Trafficking in Persons Interim Assessment - Tajikistan
|Publisher||United States Department of State|
|Publication Date||24 February 2010|
|Cite as||United States Department of State, Trafficking in Persons Interim Assessment - Tajikistan, 24 February 2010, available at: http://www.refworld.org/docid/4b8e7a6ac.html [accessed 5 September 2015]|
[From the introductory text accompanying this report on the U.S. Department of State website: "In most cases, the Interim Assessment is intended to serve as a tool by which to gauge the anti-trafficking progress of countries that may be in danger of slipping a tier in the upcoming June 2010 TIP Report and to give them guidance on how to avoid a Tier 3 ranking. It is a tightly focused progress report, assessing the concrete actions a government has taken to address the key deficiencies highlighted in the June 2009 TIP Report. The Interim Assessment covers actions undertaken between the beginning of May – the cutoff for data covered in the June TIP Report – and November. Readers are requested to refer to the annual TIP Report for an analysis of large-scale efforts and a description of the trafficking problem in each particular country or territory."]
The Government of Tajikistan demonstrated modest progress in addressing human trafficking problems since the release of the 2009 TIP Report. Although the government did not provide in-kind or financial assistance to the two existing IOM-run trafficking shelters, Tajikistan increased its diplomatic staffing in the UAE and Russia to assist trafficking victims and to coordinate with local immigration officials in trafficking cases. Tajik diplomats in Dubai provided shelter for nine victims of sex trafficking at the government's Dubai Consulate and assisted with their repatriation from the UAE to Tajikistan in 2009. The government reported no significant efforts to investigate 2008 allegations of government officials' abuse of trafficking victims; no new allegations of victim mistreatment were reported since the release of the 2009 Report, however.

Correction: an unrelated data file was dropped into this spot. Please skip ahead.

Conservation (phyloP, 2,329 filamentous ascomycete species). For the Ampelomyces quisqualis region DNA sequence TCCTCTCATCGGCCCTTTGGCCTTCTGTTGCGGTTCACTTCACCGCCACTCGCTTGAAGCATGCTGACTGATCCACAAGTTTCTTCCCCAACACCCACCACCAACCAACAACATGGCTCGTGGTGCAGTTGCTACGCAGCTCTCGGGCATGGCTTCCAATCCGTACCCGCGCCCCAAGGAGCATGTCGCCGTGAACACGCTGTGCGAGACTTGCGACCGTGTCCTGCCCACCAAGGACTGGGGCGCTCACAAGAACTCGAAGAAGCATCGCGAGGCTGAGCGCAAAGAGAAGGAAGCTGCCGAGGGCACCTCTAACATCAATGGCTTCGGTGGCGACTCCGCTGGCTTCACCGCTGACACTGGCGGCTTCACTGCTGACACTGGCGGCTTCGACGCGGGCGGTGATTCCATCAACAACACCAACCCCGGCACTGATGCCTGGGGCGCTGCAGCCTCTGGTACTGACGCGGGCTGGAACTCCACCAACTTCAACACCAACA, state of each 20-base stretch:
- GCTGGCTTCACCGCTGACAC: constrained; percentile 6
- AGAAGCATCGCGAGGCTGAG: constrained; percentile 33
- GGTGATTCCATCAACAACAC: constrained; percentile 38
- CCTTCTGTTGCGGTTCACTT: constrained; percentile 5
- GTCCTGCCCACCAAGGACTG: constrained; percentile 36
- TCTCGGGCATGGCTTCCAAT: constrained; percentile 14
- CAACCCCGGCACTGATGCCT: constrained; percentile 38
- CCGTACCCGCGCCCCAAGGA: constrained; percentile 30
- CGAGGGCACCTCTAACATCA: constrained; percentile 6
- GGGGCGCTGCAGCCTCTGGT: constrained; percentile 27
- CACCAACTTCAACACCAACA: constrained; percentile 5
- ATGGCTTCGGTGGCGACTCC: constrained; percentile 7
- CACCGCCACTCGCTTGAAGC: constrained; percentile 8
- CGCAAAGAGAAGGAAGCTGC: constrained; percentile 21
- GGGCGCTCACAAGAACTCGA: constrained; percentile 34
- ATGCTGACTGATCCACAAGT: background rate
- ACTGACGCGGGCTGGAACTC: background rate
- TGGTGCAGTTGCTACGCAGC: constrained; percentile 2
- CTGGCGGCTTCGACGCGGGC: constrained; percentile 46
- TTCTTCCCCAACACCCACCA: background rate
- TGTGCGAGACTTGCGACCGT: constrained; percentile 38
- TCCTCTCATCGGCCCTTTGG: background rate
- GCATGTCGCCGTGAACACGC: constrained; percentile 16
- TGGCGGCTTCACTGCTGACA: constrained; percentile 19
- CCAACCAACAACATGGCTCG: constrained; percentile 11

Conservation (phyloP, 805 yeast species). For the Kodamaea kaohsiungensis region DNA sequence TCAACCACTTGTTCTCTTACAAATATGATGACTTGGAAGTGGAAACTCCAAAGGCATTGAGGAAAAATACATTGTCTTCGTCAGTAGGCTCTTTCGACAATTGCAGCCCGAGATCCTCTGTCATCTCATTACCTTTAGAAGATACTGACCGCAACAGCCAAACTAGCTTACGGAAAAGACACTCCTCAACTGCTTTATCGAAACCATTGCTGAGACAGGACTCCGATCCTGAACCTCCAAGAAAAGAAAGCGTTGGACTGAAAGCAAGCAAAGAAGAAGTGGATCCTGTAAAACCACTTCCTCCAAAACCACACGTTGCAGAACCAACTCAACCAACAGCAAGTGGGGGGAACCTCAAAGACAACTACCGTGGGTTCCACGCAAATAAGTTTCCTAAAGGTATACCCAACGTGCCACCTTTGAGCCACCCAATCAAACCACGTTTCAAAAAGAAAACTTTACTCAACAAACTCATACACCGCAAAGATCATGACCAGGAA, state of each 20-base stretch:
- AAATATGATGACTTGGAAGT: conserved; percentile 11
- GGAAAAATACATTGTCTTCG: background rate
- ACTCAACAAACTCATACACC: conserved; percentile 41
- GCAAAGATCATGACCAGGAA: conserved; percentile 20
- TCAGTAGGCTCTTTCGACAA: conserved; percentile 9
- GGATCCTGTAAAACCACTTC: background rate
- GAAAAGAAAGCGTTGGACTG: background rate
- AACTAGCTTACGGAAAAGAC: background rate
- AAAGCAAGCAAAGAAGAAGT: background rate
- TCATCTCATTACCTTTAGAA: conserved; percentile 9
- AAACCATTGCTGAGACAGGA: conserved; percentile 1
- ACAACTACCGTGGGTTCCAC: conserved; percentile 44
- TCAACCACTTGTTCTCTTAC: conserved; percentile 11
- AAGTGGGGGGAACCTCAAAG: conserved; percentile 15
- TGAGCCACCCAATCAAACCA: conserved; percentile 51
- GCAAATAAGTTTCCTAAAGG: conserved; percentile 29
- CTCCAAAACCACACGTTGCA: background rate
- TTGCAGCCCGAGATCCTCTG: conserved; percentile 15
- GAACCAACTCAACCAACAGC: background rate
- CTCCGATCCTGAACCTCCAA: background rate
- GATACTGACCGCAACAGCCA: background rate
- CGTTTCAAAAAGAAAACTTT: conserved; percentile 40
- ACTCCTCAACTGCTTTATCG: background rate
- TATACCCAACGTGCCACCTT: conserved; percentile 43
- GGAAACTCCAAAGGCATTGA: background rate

There were reports that the use of forced child labor during the annual cotton harvest decreased in 2009 following a presidential decree issued in April banning the use of student labor in the harvesting of cotton; however, some cases of forced child labor occurred. Local authorities also ordered adult government employees, including doctors and teachers, to pick cotton in lieu of their normal duties. There were no reported efforts to investigate, prosecute, convict, or punish local government officials who forced children or adults to pick cotton during the 2009 cotton harvest.